Military Embedded Systems

'Software as a product line' offers the right benefits to long life-cycle military programs


October 15, 2008

Chris A. Ciufo

General Micro Systems, Inc.

It's only been in the past five years that Eclipse and Linux evolved from novelties and "Ridiculous!" by opponents, into de facto products in defense system development and deployment. They started out as grassroots movements to fulfill a need: In the case of Eclipse, it was to create a standard framework for development tools; in the case of Linux, it was to break the control of proprietary operating system companies.

Today, you can't buy a mainstream COTS toolset that doesn't offer Eclipse plug-ins. And you'd be hard pressed not to find some Linux floating around in every military program - either during the IRAD stage or actually deployed in-system. The same will happen with "software as a product line," a methodology that governs conception, creation, testing, deployment, and code sustainment.

At September's Software Product Line Conference (SPLC ) in Ireland, a panel session chaired by BigLever Software was held, addressing the emerging trend of Software Product Line Engineering (SPLE). Simply stated, SPLE is a methodology for creating software - requirements, code, test procedures, maintenance, and all related attributes. It's easiest to understand what software as a product line is not: It's not a one-off, shrink-wrapped implementation of software intended for single use or one product. According to John Carrillo, senior director of corporate and product strategy at Telelogic (an IBM company), it "takes into account how to manage the pieces and variability over the entire life cycle". More specifically, product line implies several members of a family, including future versions, variants, and as-yet-unimagined features.

This long view of software and the entire ecosystem that goes into creating it sounds like something written in a DoD operations manual or a MIL-SPEC SCD. In fact, the SPLE definition was born in the civilian software marketplace but is so military-sounding that it reads like our magazine's tagline: "COTS and technology for the entire military life cycle." Major defense prime contractors have already noticed this in a big way. Boeing is on record as endorsing this kind of methodology.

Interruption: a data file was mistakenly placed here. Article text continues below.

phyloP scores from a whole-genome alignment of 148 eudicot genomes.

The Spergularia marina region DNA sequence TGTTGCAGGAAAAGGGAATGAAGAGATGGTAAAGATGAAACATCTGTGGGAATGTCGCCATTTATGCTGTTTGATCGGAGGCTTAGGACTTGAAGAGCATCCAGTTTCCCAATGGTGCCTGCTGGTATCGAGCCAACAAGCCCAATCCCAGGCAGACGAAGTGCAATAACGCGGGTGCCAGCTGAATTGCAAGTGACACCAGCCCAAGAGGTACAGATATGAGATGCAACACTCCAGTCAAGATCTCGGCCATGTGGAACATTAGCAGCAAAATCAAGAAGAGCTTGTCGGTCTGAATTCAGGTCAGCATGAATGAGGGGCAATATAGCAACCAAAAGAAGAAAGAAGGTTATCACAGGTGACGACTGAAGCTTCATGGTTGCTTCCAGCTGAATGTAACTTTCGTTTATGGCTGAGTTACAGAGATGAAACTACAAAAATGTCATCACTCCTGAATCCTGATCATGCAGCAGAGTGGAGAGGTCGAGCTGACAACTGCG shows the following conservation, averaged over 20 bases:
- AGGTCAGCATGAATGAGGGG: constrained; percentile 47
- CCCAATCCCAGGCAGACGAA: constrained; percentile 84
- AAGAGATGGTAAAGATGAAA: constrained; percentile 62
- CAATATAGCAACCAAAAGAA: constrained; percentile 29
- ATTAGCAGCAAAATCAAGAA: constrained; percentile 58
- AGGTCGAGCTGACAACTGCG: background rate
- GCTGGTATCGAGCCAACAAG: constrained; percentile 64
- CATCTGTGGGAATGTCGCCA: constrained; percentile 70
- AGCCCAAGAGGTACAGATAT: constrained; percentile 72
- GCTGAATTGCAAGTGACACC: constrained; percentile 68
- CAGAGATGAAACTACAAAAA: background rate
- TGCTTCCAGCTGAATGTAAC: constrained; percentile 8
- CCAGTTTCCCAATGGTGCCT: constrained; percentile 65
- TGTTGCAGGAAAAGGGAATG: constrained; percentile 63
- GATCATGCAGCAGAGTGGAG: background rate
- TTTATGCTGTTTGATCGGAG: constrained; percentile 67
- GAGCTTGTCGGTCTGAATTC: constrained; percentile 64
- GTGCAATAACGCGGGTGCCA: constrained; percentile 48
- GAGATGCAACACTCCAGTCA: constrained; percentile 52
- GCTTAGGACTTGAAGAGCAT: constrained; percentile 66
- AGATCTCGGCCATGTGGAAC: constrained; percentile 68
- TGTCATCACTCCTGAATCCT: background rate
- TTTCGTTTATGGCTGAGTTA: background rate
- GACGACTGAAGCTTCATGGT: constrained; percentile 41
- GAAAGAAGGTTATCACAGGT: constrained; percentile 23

So too has Lockheed Martin's Maritime Systems and Sensors (MS2) division. The benefit of SPLE to MS2, according to James Cezo, principal member engineering staff, is "Reuse. This allows us a way to reuse existing assets and customize them for new customers and markets". To be sure, this is how Lockheed Martin (like most prime contractors) has always done business. A good portion of its defense systems are actually features located in software that's run on program-specific hardware. Software was effectively cloned, then dropped into a new program, hardware, and sensor. From there, it was modified to meet the program's ORD.

But software as a product line emphasizes a way to write the code for intentional reuse from the very start, maximizing reuse while reducing cost and providing an orderly way to manage variations from A, to B, to C. Effectively, says Bola Rotibi, principal analyst with Macehiter Ward-Dutton, the software can be written for the "whole world" using the SPLE methodology. Her IT-focused market analysis company thinks this is early days for this way of writing software, but it's likely growing into such a groundswell of best practices that it will become commonplace and second nature within only a few years. Her firm is conducting extensive research on the trends, publishing analyst reports, and planning to advise its clients on the best ways to recoup software reuse.

Ironically, there are no formal standards adopted yet for SPLE, though Telelogic and BigLever Software are collaborating to write some. The Software Engineering Institute is also working in this area, but BigLever and Telelogic are approaching the task like IBM did with Eclipse: first developing collaborative tools that solve real problems that people can use - instead of just a set of ideological specs. According to Charlie Krueger, founder of BigLever, the next steps are 1) standards; 2) best practices; and 3) an interoperable framework.

For sure, software as a product line is still at the innovator stage; however, I'm confident that the military community will find this so compelling that they'll provide some much-needed momentum to the effort. After all, writing software for the long haul is 100 percent in-phase with our way of military life-cycle thinking.

It says so, right on the cover of this magazine.

Chris A. Ciufo Group Editorial Director, [email protected]

For more information from BigLever on these concepts, check out the articles in the Military Embedded Systems archive at: .


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